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Doing Leadership Right: How To Avoid The Traps That Lead To Being A Bad Boss The majority of bosses have not yet learned the skills to give meaningful, genuine, and timely appreciation to their people.

By Debra Corey

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This article was co-written with Ken Corey, a specialist in innovative solutions to engineering management, and the co-author with Debra Corey of Bad Bosses Ruin Lives: The Building Blocks for Being a Great Boss.

One of the first questions we ask leaders in the workshops that we run is: "Are you perfect?" And except for the jokester standing in the back of the room, everyone shakes their heads and replies, "No." Here, we start to make the point that as humans (and as leaders), we don't always get it right, especially when it comes to being a boss. Partly because of "us," but also because each situation and employee is different, meaning that the behavior or approach that worked for the last situation might not be right for this one. Sometimes we do get it right, with our people helping us thrive and succeed, and sometimes we don't, with our people preventing or slowing us down from achieving what we set out to do.

To illustrate this point, just look at the results of a global survey we conducted, where 99.6% of people said that they've had a bad boss. You don't have to be a mathematician to see that it's almost everyone, validating that at some point in time, we're all a bad boss. But don't worry, for the more you understand the traps you may fall into that lead to being a bad boss, the more you can avoid them.

Here are just three of them from our book, Bad Bosses Ruin Lives: The Building Blocks for Being a Great Boss:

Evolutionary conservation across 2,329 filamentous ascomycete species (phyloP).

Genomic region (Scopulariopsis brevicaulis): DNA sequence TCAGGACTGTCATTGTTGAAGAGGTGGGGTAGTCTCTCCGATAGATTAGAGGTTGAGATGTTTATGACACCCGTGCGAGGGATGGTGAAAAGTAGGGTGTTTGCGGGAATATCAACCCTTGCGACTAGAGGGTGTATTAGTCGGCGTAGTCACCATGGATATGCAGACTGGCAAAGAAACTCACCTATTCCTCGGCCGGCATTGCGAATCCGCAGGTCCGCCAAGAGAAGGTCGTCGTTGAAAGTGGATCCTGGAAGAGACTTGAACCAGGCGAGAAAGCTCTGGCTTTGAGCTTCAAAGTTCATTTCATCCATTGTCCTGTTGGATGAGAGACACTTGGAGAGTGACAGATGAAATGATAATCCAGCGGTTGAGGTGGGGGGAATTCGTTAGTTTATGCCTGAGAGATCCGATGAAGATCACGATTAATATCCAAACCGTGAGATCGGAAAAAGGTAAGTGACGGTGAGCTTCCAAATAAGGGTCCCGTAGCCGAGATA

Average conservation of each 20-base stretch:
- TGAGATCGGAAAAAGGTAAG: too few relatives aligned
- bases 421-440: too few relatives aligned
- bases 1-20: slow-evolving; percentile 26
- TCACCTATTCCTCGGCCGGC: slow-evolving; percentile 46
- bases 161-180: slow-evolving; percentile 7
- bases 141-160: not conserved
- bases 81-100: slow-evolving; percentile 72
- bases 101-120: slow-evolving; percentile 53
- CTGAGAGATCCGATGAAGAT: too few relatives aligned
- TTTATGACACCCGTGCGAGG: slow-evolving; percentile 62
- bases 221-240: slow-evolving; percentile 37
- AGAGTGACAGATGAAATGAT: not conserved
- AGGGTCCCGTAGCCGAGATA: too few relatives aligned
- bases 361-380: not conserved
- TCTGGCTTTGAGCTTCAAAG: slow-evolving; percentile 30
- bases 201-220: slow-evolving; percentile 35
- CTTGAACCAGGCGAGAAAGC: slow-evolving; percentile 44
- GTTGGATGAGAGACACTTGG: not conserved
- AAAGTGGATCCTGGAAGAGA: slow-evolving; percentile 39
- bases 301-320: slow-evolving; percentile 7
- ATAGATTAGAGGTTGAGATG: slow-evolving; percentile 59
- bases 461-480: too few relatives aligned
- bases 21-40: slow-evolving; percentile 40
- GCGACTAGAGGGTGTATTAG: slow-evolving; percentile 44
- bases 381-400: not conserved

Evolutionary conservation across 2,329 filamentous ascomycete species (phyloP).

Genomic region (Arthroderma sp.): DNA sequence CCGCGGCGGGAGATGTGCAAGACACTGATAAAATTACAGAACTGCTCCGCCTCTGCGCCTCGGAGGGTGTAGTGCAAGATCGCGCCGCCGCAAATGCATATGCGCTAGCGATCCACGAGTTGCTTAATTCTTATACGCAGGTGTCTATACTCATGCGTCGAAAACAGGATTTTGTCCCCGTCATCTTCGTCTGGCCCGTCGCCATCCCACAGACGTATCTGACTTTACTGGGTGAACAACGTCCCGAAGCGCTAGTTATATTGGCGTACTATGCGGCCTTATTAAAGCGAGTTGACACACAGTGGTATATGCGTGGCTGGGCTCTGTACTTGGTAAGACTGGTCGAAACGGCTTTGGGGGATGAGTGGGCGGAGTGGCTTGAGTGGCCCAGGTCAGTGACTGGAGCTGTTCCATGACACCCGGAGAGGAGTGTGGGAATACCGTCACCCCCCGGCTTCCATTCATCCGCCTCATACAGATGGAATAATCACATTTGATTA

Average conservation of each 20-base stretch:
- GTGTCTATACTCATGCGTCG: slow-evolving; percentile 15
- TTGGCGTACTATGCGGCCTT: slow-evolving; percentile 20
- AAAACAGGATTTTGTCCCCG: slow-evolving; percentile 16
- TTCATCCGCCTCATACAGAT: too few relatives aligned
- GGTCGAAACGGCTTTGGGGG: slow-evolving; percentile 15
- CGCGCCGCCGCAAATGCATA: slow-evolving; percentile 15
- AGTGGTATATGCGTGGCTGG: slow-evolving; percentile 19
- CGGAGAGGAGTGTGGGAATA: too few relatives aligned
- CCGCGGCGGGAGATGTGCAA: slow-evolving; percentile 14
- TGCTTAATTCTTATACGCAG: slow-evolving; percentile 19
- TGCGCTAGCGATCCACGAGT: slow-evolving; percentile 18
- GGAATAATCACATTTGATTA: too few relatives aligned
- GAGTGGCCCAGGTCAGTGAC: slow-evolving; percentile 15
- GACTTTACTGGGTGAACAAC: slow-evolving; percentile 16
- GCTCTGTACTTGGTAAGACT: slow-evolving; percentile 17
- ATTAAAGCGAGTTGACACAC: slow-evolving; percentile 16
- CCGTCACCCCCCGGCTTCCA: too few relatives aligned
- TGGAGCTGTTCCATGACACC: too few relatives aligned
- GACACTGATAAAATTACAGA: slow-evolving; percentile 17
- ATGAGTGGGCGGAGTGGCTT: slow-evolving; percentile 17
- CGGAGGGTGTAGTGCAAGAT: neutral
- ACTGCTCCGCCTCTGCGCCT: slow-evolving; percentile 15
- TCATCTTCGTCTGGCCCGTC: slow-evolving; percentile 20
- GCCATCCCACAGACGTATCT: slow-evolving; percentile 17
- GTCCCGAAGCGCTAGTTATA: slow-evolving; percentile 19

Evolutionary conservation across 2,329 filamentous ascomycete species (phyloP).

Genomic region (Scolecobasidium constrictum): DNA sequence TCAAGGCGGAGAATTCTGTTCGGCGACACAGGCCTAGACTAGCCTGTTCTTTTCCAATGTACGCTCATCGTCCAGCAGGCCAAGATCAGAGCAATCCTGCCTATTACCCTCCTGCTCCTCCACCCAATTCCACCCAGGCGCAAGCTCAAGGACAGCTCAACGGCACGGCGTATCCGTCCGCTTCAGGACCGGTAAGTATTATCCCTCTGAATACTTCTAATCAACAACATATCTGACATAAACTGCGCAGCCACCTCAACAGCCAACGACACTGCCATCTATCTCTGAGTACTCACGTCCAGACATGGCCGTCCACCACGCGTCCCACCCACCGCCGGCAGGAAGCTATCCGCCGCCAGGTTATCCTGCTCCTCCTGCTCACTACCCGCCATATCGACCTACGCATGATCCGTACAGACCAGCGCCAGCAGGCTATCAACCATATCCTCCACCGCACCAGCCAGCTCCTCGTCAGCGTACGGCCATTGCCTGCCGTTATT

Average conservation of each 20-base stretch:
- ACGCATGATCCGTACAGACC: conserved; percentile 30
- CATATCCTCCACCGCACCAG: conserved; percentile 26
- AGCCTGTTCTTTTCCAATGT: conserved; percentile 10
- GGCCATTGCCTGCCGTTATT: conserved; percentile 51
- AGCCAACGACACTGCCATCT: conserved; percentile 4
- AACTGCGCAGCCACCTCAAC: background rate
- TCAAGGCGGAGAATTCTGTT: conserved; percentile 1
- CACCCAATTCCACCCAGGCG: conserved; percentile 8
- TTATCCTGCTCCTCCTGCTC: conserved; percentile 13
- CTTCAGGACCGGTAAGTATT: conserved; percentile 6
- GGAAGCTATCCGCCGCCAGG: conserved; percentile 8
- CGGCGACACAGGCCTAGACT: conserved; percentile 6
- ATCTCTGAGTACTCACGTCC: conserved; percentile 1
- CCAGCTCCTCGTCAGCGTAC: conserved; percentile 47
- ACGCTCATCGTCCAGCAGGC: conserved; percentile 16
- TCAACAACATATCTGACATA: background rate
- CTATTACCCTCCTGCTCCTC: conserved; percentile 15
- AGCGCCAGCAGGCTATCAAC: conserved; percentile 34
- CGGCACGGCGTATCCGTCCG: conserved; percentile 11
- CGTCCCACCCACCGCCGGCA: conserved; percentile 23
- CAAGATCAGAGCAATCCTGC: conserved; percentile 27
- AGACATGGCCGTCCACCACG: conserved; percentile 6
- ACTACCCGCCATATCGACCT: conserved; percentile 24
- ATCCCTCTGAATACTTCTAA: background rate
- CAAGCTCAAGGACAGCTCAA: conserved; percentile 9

1. Time As we all know, time is precious. We only have so much of it, which puts pressure on how we decide to use it. For this reason, one of the most common traps bosses fall into that causes them to adopt bad boss traits is time- more specifically, the feeling that there isn't enough time to act in any other way. We see this happen time and time again when it comes to a variety of the 10 bad boss types that we explore in the book. An example is the "Avoider" boss, someone who doesn't show up for their people, ghosting them, and not giving them the time, attention, and feedback they need to do their job, and feel valued. They often fall into this trap, because they believe they don't have the time to devote to their people, and that time spent with them will distract or take them away from the work they really need to do.

If you start falling into this trap, we suggest that you think for a moment about what happens when you meet and talk with your people. Do you suggest things that they may not have considered? Do you point out problems they may encounter, and then suggest ways to get around them? Do you give them words of encouragement to help them get through a rough patch? Now, think what would happen if these conversations didn't take place. Wouldn't your people be more likely to make mistakes, take more time to get things done, or get frustrated with the task at hand, and completely abandon it?